Punk isn’t a genre I can usually savour, Green Day’s American Idiot is usually as far as I go and that really isn’t punk, and I will also grant you that Here Are The Sonics isn’t true punk either. However, what we have here is what is referred to as protopunk meaning that these are the roots from which all future punk, whether it be Patti Smith or Blink-182, are derived from. As such this contains many elements of contemporary music, including many covers of rock n’ roll and blues standards, but the arrangements are now different. The music is louder, the lead singer screams, the drumming is primal and the guitars are almost turned up to 11.

What The Sonics have here is the makings of a very good album, the thing that lets it down are the covers, with some of these songs such as ‘Roll Over Beethoven’, ‘Money’ and ‘Good Golly, Miss Molly’ having all been on a few previous albums. While the first two of these aren’t songs I particularly like I can say with ease that their transition to protopunk isn’t an easy one with these covers sounding flat and uninspired. I draw special attention to ‘Walkin’ The Dog’ where the incessant whistling got very old very quickly.

The real strength of the album lies entrenched in the original material, a particular favourite of mine being ‘Strychnine’. These are the songs where The Sonics are truly able to express their abilities as a band. These songs are bizarre and allow for the animalistic parts of the band to come out to shine. The opener of ‘The Witch’ is a fantastic example of this random guitar solos, screams and all.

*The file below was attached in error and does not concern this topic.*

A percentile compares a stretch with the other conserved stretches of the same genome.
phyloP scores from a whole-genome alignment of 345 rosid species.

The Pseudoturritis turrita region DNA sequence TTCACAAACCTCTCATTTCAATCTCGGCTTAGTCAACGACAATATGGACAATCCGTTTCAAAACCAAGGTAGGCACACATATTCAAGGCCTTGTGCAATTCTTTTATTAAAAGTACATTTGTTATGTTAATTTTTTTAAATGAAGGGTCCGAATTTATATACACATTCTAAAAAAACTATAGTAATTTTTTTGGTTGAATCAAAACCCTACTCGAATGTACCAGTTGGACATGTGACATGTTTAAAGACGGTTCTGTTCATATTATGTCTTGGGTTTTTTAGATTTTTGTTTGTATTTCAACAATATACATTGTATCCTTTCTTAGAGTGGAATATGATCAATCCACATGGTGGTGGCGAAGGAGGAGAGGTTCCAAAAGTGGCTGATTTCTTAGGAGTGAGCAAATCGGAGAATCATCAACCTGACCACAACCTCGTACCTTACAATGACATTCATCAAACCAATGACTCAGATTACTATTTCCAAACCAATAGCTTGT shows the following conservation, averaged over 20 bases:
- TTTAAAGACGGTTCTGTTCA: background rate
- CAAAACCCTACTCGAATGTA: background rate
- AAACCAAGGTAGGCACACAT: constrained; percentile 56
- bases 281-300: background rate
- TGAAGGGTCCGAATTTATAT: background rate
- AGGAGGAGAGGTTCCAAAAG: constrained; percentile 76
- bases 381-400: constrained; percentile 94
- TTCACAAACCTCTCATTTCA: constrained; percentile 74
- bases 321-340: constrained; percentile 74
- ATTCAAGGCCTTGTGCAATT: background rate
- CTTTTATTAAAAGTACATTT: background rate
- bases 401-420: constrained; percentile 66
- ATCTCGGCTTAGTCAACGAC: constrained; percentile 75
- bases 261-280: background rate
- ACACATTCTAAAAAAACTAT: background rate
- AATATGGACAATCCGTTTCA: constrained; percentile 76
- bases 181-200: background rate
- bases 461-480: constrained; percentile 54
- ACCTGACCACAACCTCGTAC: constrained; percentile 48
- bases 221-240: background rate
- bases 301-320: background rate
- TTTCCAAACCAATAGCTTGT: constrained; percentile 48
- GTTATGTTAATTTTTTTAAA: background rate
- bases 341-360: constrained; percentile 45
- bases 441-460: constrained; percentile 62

Personally, an album that greater embraced this primal side of the band without having to please the record company with the more mundane covers would have been greater appreciated. This is a band that really showed such great potential but with members running off to university this band died an early death which is a real shame. I guess I shall have to find solace in the punk children that I will encounter.

Acclaimed Albums – Live At The Star Club, Hamburg by Jerry Lee Lewis

Like I mentioned with the switch over to the Top 1000 list, there are a number of older albums that I listened to as part of a previous blog. This was back in 2009 … and I think my views on music have changed somewhat. Or maybe not, but hey it’s good to keep crossing these off so for these three weeks will be playing a game of catch-up.

List item: Listen to the 1000 Most Acclaimed Albums
Progress: 308/1000
Title: Live At The Star Club, Hamburg
Artist: Jerry Lee Lewis
Year: 1964

For the purposes of this review I would like you to use your imagination to put yourself in the shoes of Mr. Jerry Lee Lewis. This is just a little exercise in creative thinking that I would like to do. Right, your career is in tatters since you married your 13 year-old cousin and you have been essentially black-listed on the radio in your native country of America with your tour dates in Britain all being cancelled right before your eyes. Ok, while it can be appreciated that this is a very unusual set of circumstances this is exactly what happened to today’s artist. So what did he do? He went underground and made a highly influential live album.